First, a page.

For the past two years, myself and a few other fine folk have been busting our guts in our spare time to find (and secure) land to set up a city farm. A city farm is just that – a small farm in the city. It’s not a community or school garden, but a working farm which employs people to grow serious amounts of food. As this process has taken longer than we hoped, Anton and I got on with life, started Good Life Permaculture, bought a house with a 1/4 acre and since then have been setting it up as a demonstration city farm.
But we’ve kept the flame burning as it’s something that just want leave us. And yes, we are setting up our own small urban block and home as a demonstration city farm, but we want to see paddocks of productive landscapes in our cities, paddocks and paddocks. It’s a vision that’s been lodged in my head and heart my whole life and I can’t let it go, not until its real. Cause nothing beats realness.
And so, it is with enormous pleasure, and some relief, that we’ve finally been able to launch the Hobart City Farm project at our local Sustainable Living Festival this weekend. We are a not-for-profit organisation, run like a social enterprise and focused on establishing a vibrant, financially viable and environmentally regenerative small farm that grows a diverse range of food, builds community and provides meaningful employment. We are more than stoked.
So, who are we exactly? We are 5 people, independent of Good Life Permaculture, and go by the names of James Da Costa, Bridget Stewart, Louise Sales, Sam Beattie and yours truly – Hannah. Anton is playing support on this project as he’s concentrating on not spreading himself so thin, smart bloke that one. And where is the land? It’s in New Town, around 3kms north of Hobart city centre, we’ll release the actually address of the site once we’ve finalised formalities – which are almost there.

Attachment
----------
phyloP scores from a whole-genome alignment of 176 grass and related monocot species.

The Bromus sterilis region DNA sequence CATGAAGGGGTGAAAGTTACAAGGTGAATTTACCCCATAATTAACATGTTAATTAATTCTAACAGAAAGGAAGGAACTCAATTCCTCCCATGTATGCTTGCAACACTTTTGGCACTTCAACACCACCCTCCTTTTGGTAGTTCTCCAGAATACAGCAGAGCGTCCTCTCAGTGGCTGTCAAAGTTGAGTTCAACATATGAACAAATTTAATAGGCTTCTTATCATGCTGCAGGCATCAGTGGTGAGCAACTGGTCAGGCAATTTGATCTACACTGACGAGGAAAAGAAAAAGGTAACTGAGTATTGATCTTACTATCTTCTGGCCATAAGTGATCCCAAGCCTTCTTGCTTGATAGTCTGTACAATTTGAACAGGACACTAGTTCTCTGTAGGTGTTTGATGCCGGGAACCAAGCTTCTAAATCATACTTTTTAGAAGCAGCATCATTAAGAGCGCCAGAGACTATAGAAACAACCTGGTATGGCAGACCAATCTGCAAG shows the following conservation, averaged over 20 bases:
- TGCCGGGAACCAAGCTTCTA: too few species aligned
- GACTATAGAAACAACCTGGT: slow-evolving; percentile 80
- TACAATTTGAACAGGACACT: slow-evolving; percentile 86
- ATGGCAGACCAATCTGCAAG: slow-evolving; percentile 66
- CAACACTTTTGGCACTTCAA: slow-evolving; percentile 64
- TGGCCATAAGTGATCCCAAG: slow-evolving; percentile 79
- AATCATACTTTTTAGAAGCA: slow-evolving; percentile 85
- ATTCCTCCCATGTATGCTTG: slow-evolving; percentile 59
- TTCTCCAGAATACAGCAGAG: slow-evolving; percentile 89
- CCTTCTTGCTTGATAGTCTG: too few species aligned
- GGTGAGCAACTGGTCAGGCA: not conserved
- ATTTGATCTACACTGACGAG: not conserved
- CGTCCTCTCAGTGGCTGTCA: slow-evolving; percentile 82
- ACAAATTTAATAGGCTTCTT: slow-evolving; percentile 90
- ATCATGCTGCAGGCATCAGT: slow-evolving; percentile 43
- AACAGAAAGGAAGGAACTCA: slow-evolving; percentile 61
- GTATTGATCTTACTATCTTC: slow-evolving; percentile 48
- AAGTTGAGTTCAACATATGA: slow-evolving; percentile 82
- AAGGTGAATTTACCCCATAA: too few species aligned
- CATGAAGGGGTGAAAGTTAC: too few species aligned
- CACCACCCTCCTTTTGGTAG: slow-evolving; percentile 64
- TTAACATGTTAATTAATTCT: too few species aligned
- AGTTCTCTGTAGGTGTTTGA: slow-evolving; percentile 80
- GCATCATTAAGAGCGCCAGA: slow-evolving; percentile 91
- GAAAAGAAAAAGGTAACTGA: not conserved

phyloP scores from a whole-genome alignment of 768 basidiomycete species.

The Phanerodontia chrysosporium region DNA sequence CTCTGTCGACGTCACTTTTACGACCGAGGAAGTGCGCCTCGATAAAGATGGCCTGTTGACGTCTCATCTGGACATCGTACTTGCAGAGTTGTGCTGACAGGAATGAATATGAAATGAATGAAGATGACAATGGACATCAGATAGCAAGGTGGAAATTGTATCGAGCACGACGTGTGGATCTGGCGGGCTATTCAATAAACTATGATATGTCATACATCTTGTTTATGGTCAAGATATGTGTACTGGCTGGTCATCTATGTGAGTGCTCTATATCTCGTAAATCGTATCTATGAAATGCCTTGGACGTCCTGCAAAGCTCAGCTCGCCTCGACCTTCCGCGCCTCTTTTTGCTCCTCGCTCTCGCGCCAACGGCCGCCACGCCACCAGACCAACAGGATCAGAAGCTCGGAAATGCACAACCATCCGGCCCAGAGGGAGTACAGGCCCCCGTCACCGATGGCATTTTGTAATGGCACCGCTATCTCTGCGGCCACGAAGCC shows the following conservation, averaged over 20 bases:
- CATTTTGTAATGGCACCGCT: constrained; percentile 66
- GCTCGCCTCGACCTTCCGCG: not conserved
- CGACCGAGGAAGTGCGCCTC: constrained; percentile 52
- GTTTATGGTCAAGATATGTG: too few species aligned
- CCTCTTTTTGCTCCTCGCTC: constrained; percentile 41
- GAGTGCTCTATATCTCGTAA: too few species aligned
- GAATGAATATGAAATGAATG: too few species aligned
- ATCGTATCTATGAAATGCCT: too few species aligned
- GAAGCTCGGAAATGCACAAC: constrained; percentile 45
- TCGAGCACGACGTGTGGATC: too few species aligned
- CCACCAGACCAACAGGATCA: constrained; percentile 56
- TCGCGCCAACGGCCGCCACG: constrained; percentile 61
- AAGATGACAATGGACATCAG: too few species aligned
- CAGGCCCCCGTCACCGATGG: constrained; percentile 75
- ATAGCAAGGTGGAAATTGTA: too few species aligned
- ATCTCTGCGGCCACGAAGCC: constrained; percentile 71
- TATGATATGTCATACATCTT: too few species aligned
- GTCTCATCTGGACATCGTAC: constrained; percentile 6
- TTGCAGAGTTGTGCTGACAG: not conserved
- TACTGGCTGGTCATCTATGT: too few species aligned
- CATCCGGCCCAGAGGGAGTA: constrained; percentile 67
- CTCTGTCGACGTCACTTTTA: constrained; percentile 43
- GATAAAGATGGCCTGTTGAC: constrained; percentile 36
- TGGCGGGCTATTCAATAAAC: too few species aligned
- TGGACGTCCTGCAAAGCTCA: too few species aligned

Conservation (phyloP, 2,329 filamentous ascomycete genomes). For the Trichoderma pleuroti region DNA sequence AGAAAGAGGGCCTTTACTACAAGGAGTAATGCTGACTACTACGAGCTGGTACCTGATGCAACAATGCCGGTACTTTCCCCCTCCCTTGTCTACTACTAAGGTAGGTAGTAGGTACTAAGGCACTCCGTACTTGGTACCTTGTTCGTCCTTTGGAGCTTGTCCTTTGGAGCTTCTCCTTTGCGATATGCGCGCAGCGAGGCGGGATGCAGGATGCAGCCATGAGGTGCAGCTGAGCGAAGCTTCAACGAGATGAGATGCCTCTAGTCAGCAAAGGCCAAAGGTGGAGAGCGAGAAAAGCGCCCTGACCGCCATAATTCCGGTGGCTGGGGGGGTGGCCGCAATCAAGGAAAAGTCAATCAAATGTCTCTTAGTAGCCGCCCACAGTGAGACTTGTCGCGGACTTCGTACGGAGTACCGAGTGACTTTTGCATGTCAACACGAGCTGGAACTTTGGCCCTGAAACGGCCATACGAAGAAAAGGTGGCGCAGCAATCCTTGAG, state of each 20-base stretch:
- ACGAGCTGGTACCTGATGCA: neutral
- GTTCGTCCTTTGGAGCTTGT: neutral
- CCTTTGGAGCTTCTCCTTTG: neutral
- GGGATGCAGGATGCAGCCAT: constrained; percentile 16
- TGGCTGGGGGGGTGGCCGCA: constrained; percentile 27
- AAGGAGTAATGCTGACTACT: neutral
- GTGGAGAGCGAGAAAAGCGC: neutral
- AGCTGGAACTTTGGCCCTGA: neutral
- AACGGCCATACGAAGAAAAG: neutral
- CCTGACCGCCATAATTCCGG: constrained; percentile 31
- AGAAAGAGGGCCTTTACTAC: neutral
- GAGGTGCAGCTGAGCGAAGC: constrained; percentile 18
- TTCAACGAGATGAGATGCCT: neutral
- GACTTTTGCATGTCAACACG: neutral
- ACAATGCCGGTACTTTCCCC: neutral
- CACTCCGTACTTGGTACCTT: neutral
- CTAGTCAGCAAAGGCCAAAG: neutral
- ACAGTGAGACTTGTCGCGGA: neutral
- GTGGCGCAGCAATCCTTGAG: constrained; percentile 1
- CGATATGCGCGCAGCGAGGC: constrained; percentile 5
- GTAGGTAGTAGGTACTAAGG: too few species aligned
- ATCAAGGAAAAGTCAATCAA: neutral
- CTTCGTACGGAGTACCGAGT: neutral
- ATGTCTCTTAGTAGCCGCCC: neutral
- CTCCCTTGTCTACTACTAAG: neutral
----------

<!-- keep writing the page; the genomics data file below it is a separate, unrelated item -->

Currently the site is a patch of lawn, but not for long as we’re running a multifaceted fundraising campaign to get the whole sh-bang off the ground. Part one is selling a huge amount of tomato seedlings we propagated ourselves at the Sustainable Living Festival this weekend. Pop on down today (Sunday 9th) to get your tom stash and meet some of the team, Good Life Permaculture’s stall is directly next door (we made sure of that) so you can say g’day to us too.
Part two of the fundraising efforts is our crowd funding campaign, complete with a pretty darn impressive list of gifts in exchange for your contributions. We’ve got beehives, permaculture designs, garden blitzes, seeds, parties, t-shirts, compost workshops and even naming writes to a tractor!
Watch the crowd funding film HERE
So why are we so gung-ho about this city farm thing?
Food: We’re passionate about investing in local and regional food systems to provide reliable access to a nutritious and diverse range of food. We see growing food in the heart of the community as an important way of rebuilding connections to where food comes from and the people who grow it. We’re committed to ensuring that the following generations have an understanding of the important role food plays in creating and maintaining resilient communities.
Community: In addition to producing food, the farm will grow community through facilitating educational opportunities in permaculture, food production and composting (to name a few) – both on and off the farm. The Hobart City Farm will encourage community involvement in the practical operations of the farm and help foster a vibrant community in the immediate surroundings and beyond.
Livelihoods: The Hobart City Farm will employ local Tasmanians, creating meaningful livelihoods for individuals. We are also looking and thinking beyond our farm gate and will explore the possibility of partnering with other organisations to provide training in small-hold farming. We hold a deep commitment to helping others gain the skills they need to become farmers.